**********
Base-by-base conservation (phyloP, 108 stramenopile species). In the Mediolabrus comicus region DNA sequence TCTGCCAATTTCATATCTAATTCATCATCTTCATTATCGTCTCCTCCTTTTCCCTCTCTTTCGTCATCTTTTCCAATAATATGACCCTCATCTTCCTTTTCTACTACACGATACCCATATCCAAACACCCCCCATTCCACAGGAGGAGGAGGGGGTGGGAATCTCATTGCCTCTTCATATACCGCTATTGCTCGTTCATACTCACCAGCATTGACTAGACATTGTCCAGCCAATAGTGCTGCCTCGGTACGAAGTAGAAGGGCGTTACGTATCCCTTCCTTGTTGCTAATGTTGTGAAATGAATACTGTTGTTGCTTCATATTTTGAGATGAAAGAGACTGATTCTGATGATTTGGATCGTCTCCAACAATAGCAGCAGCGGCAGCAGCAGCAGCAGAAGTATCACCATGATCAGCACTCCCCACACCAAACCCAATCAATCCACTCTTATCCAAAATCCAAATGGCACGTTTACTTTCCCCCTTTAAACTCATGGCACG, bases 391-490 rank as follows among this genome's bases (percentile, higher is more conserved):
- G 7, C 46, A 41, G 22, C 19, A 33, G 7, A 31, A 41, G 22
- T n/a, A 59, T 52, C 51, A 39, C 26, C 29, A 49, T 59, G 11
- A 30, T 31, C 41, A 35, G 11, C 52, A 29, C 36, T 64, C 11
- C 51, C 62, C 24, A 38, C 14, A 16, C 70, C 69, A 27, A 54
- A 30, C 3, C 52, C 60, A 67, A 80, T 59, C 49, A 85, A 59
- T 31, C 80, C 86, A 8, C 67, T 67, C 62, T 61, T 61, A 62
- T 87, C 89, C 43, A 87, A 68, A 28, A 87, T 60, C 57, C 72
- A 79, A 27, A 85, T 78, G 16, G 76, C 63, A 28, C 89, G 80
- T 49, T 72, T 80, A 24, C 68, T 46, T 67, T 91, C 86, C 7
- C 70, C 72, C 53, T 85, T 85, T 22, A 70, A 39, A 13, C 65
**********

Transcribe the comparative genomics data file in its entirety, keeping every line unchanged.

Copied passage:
Base-by-base conservation (phyloP, 108 stramenopile species). In the Mediolabrus comicus region DNA sequence TCTGCCAATTTCATATCTAATTCATCATCTTCATTATCGTCTCCTCCTTTTCCCTCTCTTTCGTCATCTTTTCCAATAATATGACCCTCATCTTCCTTTTCTACTACACGATACCCATATCCAAACACCCCCCATTCCACAGGAGGAGGAGGGGGTGGGAATCTCATTGCCTCTTCATATACCGCTATTGCTCGTTCATACTCACCAGCATTGACTAGACATTGTCCAGCCAATAGTGCTGCCTCGGTACGAAGTAGAAGGGCGTTACGTATCCCTTCCTTGTTGCTAATGTTGTGAAATGAATACTGTTGTTGCTTCATATTTTGAGATGAAAGAGACTGATTCTGATGATTTGGATCGTCTCCAACAATAGCAGCAGCGGCAGCAGCAGCAGCAGAAGTATCACCATGATCAGCACTCCCCACACCAAACCCAATCAATCCACTCTTATCCAAAATCCAAATGGCACGTTTACTTTCCCCCTTTAAACTCATGGCACG, bases 391-490 rank as follows among this genome's bases (percentile, higher is more conserved):
- G 7, C 46, A 41, G 22, C 19, A 33, G 7, A 31, A 41, G 22
- T n/a, A 59, T 52, C 51, A 39, C 26, C 29, A 49, T 59, G 11
- A 30, T 31, C 41, A 35, G 11, C 52, A 29, C 36, T 64, C 11
- C 51, C 62, C 24, A 38, C 14, A 16, C 70, C 69, A 27, A 54
- A 30, C 3, C 52, C 60, A 67, A 80, T 59, C 49, A 85, A 59
- T 31, C 80, C 86, A 8, C 67, T 67, C 62, T 61, T 61, A 62
- T 87, C 89, C 43, A 87, A 68, A 28, A 87, T 60, C 57, C 72
- A 79, A 27, A 85, T 78, G 16, G 76, C 63, A 28, C 89, G 80
- T 49, T 72, T 80, A 24, C 68, T 46, T 67, T 91, C 86, C 7
- C 70, C 72, C 53, T 85, T 85, T 22, A 70, A 39, A 13, C 65